Op-Ed: Justice Thomas’ refusal to recuse himself is thumbing his nose at the law, and it won’t go over well
by: Mark D. Levin
The Supreme Court has one less member on its bench. Yesterday, the court finally decided, in a 7-2 opinion by Justice Anthony Kennedy, not to accept the appointment of Justice Brett Kavanaugh. When the Senate decides whether to confirm Kavanaugh, it will have no one left to defend the Roe v. Wade decision before the highest court in the land. In just three years, abortion on demand has given abortionists the ability to kill the unborn before birth and keep them to themselves and their unborn offspring.
In a dissent by Justice Stephen Breyer, Breyer argued the confirmation of Kavanaugh to be the most momentous appointment since the death of Justice Robert Jackson in February 1968. Kavanaugh was nominated by President Trump to serve on the Supreme Court, replacing the retiring Justice Anthony Kennedy.
Although Kavanaugh is the favorite of the conservative bloc of the U.S. Supreme Court, with more than 60 out of the 99 sitting judges on the court, there are reasons to be positive in the decision by the court to reject his nomination.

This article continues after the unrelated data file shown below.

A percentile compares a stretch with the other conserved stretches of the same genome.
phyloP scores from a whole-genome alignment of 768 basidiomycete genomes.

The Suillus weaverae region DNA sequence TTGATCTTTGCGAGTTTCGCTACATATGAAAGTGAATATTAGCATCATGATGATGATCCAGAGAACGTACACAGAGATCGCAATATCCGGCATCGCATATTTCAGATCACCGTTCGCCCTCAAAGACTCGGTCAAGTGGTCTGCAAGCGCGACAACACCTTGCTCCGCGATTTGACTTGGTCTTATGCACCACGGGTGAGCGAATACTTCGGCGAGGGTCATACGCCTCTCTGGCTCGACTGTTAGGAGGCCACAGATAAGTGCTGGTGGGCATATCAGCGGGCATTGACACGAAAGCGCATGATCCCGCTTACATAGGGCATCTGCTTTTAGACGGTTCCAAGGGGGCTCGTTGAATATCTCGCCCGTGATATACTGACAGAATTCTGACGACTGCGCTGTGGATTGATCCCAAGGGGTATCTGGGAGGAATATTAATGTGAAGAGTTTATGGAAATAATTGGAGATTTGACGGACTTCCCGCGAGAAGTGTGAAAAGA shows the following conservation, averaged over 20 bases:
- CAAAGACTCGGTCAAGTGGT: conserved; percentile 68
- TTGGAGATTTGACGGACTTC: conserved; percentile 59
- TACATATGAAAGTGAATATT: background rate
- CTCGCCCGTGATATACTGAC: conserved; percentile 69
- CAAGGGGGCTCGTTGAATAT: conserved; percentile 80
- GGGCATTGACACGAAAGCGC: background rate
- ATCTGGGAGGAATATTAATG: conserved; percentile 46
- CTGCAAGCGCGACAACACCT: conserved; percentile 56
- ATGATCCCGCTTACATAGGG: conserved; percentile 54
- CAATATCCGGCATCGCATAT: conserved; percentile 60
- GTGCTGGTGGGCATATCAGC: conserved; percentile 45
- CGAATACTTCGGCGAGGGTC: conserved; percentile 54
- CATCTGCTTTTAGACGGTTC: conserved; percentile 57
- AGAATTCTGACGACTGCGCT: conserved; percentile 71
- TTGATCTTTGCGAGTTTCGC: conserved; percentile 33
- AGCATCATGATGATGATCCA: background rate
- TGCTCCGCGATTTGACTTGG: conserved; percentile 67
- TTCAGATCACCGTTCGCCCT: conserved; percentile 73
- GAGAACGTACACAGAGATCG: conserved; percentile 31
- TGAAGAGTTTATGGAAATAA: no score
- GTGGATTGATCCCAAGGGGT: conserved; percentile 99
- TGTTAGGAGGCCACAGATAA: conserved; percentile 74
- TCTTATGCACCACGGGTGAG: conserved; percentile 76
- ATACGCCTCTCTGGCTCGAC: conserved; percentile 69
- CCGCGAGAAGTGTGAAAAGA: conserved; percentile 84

The Kavanaugh decision is also a victory for the people of the United States. The Democrats, whose candidates Kavanaugh endorsed during the presidential primaries, are making it crystal clear that they will try to stop Kavanaugh from being confirmed from the very beginning. For decades, they have been trying to use their political power to deny Kavanaugh a seat on the court.
In their battle against Kavanaugh, the Democrats have a strong case that he is the wrong choice. Justice Ruth Bader Ginsburg and Justice Stephen Breyer both voted to confirm Kavanaugh last month to serve on the court for life. Justice Clarence Thomas announced his retirement in October. According to the Washington Post, he had the least support among the nine justices on the bench. Justice Samuel Alito did not vote to confirm Kavanaugh last month. And Associate Justice Neil Gorsuch was considered too independent, and too liberal by the conservatives, to be confirmed.
The Democrats also used every legal argument they could on the Democrats’ side to defeat Kavanaugh and his nomination. One major argument was that he had a record of “erroneous and inconsistent�